Purpose: Bone and vascular diseases are considered to share pathogenic mechanisms. Excess glucocorticoids, key regulators of cardiovascular and metabolic homeostasis, may promote both diseases simultaneously. We used endogenous Cushing's syndrome (CS) to investigate whether glucocorticoid excess underlies coexisting bone and vascular diseases. Methods: We included 194 patients with adrenal tumors (ATs): autonomous cortisol secretion (ACS, n = 97) and non-functional AT (n = 97). ACS was further classified into overt CS (n = 17) and subclinical CS (SCS, n = 80). Arterial stiffness was defined as a brachial-ankle pulse wave velocity (baPWV) ≥ 1800 cm/s. Results: Patients with ACS had higher coexistence rates of vertebral fracture and arterial stiffness (23 % vs. 2 %; p < 0.001) and vertebral fracture and abdominal aortic calcification (22 % vs. 1 %; p < 0.001) than those with non-functional AT. In patients with ACS, baPWV was negatively correlated with trabecular bone score (TBS, r = −0.33; p = 0.002), but not with bone mineral density, and vertebral fracture was associated with arterial stiffness in the logistic regression analysis. In the multivariate analysis of variance, the degree of cortisol excess (defined as CS, SCS, and non-functional AT) determined the correlation between TBS and baPWV (partial η2 = 0.07; p < 0.001). In the analysis of covariance, patients with coexisting vertebral fracture and arterial stiffness had higher levels of serum cortisol after the 1-mg dexamethasone suppression test than those without. Conclusion: In endogenous glucocorticoid excess, bone and vascular diseases frequently coexisted, and deteriorated bone quality, not bone loss, was related to arterial stiffness. Thus, glucocorticoid excess may perturb the bone-vascular axis.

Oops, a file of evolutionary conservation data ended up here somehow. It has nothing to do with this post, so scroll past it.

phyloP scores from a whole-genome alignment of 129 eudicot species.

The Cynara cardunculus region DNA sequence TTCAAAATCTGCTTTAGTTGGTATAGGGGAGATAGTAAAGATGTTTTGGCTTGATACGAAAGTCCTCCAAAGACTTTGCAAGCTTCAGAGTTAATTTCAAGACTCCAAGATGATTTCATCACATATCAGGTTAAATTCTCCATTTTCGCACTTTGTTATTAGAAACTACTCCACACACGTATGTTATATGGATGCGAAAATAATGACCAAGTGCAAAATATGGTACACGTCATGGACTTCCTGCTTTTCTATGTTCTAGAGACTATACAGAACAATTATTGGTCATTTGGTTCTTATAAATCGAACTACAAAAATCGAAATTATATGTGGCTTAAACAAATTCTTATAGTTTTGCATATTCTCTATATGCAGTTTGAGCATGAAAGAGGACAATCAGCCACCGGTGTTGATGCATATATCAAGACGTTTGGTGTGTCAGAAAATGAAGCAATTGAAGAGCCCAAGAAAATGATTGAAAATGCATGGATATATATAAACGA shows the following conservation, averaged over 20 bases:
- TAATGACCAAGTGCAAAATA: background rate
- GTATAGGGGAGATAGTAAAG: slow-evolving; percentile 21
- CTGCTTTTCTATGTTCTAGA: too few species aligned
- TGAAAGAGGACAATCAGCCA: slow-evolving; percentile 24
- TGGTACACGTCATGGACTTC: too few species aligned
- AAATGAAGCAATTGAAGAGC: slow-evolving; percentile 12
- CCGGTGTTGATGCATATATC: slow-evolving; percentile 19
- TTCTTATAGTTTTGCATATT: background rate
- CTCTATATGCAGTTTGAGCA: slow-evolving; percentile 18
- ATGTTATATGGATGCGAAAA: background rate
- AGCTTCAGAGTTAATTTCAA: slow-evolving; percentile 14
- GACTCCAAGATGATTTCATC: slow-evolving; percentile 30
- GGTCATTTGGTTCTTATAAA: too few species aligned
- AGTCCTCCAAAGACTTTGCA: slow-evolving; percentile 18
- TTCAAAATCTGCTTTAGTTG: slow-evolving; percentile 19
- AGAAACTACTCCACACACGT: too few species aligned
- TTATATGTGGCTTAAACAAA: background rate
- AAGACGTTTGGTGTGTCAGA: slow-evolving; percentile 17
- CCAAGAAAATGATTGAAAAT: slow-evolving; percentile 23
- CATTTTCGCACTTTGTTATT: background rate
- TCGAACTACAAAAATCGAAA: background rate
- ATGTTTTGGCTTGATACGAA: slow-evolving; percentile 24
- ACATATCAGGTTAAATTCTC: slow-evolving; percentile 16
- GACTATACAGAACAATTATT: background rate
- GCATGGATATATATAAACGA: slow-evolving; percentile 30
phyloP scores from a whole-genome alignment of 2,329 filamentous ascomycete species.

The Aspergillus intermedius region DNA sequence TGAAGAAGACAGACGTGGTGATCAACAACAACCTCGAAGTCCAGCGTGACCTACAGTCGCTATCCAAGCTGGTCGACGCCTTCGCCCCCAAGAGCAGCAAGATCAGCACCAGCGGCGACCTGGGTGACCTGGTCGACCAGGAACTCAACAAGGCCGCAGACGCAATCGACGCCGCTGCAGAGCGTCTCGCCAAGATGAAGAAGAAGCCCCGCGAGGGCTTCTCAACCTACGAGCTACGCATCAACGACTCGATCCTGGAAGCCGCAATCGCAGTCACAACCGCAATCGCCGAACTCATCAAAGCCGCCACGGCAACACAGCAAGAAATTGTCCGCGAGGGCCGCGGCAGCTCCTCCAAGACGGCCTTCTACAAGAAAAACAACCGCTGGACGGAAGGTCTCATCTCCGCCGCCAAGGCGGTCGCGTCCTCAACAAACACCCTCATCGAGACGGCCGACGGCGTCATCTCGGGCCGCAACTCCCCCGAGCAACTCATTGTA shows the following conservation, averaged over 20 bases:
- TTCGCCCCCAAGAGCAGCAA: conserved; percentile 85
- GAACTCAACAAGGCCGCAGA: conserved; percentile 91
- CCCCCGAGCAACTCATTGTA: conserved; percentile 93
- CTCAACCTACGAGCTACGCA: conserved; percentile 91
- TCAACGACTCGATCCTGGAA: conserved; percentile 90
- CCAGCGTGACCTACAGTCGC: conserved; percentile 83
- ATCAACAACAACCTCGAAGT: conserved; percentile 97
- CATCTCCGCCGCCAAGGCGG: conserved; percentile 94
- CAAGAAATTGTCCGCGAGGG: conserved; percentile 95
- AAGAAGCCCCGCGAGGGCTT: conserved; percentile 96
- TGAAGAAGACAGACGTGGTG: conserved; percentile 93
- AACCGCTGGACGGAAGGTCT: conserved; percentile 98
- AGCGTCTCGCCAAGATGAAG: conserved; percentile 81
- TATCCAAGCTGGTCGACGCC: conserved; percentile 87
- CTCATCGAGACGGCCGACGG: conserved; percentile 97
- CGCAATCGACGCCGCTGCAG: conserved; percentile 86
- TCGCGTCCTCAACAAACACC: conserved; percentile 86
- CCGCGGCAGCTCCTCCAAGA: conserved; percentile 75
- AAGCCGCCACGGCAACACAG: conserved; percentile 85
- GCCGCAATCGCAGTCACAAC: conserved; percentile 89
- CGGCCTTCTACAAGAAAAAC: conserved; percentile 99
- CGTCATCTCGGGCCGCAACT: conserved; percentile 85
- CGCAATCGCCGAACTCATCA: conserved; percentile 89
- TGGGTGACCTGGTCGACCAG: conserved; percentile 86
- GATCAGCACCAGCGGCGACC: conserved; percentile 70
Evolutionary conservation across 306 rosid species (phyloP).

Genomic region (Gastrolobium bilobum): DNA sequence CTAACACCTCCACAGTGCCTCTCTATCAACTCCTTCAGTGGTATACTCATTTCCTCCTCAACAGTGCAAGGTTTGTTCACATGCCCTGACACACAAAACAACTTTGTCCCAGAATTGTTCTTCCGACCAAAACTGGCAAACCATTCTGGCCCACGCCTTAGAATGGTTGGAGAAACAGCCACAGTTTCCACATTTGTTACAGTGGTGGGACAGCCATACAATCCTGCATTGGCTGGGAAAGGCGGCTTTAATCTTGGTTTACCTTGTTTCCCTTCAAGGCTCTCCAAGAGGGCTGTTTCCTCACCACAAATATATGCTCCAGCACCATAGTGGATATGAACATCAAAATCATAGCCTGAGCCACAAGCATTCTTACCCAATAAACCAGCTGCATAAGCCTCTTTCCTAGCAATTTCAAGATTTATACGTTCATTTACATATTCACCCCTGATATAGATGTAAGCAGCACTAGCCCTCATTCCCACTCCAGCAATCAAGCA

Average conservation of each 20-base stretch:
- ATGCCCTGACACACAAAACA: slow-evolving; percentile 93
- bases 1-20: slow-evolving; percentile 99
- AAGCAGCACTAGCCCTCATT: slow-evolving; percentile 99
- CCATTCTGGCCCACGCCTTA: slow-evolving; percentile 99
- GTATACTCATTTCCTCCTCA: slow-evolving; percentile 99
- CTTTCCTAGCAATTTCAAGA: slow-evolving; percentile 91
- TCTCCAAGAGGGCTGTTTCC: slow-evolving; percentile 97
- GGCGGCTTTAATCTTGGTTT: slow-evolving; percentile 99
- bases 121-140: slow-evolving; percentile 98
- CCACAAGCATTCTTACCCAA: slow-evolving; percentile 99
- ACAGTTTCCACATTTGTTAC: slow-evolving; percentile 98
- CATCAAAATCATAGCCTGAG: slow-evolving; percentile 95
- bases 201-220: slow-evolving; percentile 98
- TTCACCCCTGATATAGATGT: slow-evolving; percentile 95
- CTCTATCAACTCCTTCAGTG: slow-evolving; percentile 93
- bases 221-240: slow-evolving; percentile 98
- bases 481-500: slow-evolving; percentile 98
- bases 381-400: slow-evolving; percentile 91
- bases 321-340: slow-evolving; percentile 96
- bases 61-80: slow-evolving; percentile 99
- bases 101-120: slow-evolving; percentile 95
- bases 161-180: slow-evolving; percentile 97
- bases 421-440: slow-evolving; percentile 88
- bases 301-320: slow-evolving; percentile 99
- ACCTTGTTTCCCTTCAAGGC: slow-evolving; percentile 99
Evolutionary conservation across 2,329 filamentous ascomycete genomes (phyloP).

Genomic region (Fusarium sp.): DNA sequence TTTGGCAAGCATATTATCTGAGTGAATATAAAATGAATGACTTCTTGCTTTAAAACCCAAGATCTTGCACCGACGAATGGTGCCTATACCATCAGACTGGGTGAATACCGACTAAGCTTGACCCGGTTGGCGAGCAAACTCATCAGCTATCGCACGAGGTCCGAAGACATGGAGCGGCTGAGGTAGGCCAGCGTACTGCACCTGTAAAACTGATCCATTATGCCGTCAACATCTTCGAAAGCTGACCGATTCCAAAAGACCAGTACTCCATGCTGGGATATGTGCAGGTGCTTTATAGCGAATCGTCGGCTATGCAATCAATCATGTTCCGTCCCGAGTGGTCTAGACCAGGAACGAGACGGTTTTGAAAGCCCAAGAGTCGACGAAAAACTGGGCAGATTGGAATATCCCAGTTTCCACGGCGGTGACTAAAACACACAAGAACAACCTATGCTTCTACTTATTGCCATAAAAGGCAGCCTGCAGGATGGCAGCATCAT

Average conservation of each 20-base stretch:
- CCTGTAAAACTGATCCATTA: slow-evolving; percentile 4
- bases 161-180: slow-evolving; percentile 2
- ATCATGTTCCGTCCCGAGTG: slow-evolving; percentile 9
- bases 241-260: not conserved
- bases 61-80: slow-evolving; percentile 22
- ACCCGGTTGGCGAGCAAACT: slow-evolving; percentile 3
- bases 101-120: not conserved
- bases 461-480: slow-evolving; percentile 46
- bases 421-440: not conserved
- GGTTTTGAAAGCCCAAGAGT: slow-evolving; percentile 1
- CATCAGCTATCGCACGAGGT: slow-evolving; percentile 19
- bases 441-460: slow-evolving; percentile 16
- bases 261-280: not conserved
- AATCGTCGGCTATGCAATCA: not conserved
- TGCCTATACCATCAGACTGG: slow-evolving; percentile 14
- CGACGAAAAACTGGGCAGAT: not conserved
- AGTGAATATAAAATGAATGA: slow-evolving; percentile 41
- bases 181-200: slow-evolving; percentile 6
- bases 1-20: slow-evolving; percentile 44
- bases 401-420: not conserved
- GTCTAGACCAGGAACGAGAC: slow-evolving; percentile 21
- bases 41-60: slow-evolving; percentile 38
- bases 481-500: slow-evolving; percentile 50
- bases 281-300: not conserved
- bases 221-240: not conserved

!!!All Science Journal Classification (ASJC) codes